Ready for inflation?
Just days after Treasury Secretary Steven Mnuchin reassured markets that a trade war between the U.S. and China was “on hold,” the Trump administration announced that it would be moving forward with plans to impose 25 percent tariffs on as much as $50 billion worth of Chinese exports to the U.S. Beijing has already suggested that it will retaliate in kind.
The White House also reinstated tariffs on imports of steel and aluminum from Canada, Mexico and the European Union (EU) after allowing earlier exemptions to expire. Again, there’s a big chance the U.S. will see some sort of tit-for-tat response.
Steel prices were already up 45 percent from a year ago, as of May 30. The annual change in the price of a new vehicle in the U.S. has been dropping steadily since last summer, according to Bureau of Labor Statistics data, but with the cost of materials set to rise dramatically, we could see a price reversal sooner rather than later.
These policies will have a multitude of implications on the U.S. and world economies. What seems likely, though, is that prices will rise—for producers and consumers alike—which could be a headwind for continued economic growth.
Higher Inflation Has Historically Meant Higher Gold Prices
The good news in all this is that higher inflation has historically been supportive of the price of gold. In the years when inflation was 3 percent or higher, annual gold returns were 15 percent on average, according to the World Gold Council (WGC).
When gold hit its all-time high of $1,900 an ounce in August 2011, consumer prices were up nearly 4 percent from the same time the previous year. The two-year Treasury yield, meanwhile, averaged only 0.21 percent, meaning the T-note was delivering a negative real yield and investors were paying the U.S. government to hang on to their money. This created a favorable climate for gold, as investors sought a store of value that would at least beat inflation.
CIBC: Major Gold Firms to Generate Strong Free Cash Flow and ROIC
But gold bullion isn’t the only asset that investors might want to consider right now. We believe gold mining stocks also look attractive on improved fundamentals.
According to a recent report by the Canadian Imperial Bank of Commerce (CIBC), the “future looks brighter” for gold equities on improved free cash flow and return on invested capital (ROIC). Both factors are among our favorites. With gold trading near $1,300 an ounce, producers are currently posting positive margins, according to CIBC.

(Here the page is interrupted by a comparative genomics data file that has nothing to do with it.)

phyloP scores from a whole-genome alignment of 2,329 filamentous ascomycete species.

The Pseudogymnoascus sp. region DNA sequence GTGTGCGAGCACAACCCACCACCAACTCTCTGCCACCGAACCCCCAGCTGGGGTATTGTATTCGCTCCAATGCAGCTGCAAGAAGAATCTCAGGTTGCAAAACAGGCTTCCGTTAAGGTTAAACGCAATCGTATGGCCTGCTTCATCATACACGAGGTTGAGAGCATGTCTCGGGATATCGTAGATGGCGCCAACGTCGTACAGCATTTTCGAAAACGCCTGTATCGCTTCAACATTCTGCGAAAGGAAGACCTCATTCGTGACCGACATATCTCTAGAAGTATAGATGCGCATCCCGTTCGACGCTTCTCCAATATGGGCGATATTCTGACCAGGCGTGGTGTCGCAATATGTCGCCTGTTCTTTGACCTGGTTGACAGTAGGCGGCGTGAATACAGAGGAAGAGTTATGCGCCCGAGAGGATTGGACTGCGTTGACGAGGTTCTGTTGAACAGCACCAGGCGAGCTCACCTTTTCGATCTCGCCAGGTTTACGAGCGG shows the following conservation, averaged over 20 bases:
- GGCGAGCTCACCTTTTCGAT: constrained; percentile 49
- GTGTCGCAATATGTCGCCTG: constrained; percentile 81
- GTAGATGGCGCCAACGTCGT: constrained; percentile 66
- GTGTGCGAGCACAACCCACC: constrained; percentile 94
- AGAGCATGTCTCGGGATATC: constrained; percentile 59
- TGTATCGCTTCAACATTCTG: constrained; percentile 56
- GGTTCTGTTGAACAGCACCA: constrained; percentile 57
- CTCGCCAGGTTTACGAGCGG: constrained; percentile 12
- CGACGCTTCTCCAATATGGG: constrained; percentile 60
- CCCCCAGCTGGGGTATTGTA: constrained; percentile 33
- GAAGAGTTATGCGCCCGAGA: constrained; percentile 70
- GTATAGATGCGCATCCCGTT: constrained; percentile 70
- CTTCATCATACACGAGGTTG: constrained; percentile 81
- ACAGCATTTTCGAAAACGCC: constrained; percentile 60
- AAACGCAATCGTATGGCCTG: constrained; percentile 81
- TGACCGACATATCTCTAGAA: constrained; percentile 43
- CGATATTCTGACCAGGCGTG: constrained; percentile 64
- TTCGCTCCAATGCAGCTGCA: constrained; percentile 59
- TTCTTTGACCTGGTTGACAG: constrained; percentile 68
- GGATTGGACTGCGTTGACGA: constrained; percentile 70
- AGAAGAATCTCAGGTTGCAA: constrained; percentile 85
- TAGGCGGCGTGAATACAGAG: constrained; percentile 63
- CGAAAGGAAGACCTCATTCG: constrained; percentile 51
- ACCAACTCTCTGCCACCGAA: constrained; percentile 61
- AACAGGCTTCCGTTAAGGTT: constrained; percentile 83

The bank has even better news for royalty and streaming companies, particularly Franco-Nevada, Royal Gold and Wheaton Precious Metals. For one, the three big royalty names delivered combined shareholder returns of 6.2 percent between 2013 and 2017, outperforming both senior producers and physical gold.
GO GOLD with Royalty/Streaming Companies
Now, CIBC forecasts that Franco, Wheaton and Royal Gold will generate strong ROIC, “steadily inching higher over the next decade… to average between the 5 percent and 8 percent mark from 2018 – 2023.” ROIC measures how well a company can turn its invested capital into profits.
Loyal readers already know we’ve long been fans of Franco, Wheaton and Royal Gold. Together, they make up a little over 30 percent of our U.S. Global GO GOLD and Precious Metal Miners ETF (GOAU), which provides investors access to companies engaged in the production of precious metals either through active (mining or production) or passive (owning royalty or production streams) means.
GOAU is the only gold ETF on the market today with such a significant weighting in royalty and streaming companies. According to a recent article by ETF Trends, the 30 percent weighting “could help investors better manage common risks associated with traditional producers, such as building and maintaining mines.”
See what other stocks round out the top 10 holdings in GOAU by clicking here!
Free cash flow is the cash a company produces through its operations, less the cost of expenditures on assets. In other words, free cash flow or FCF is the cash left over after a company pays for its operating expenses and capital expenditures or CAPEX.
Return on invested capital (ROIC) is a profitability ratio. It measures the return that an investment generates for those who have provided capital, i.e. bondholders and stockholders. ROIC tells us how good a company is at turning capital into profits.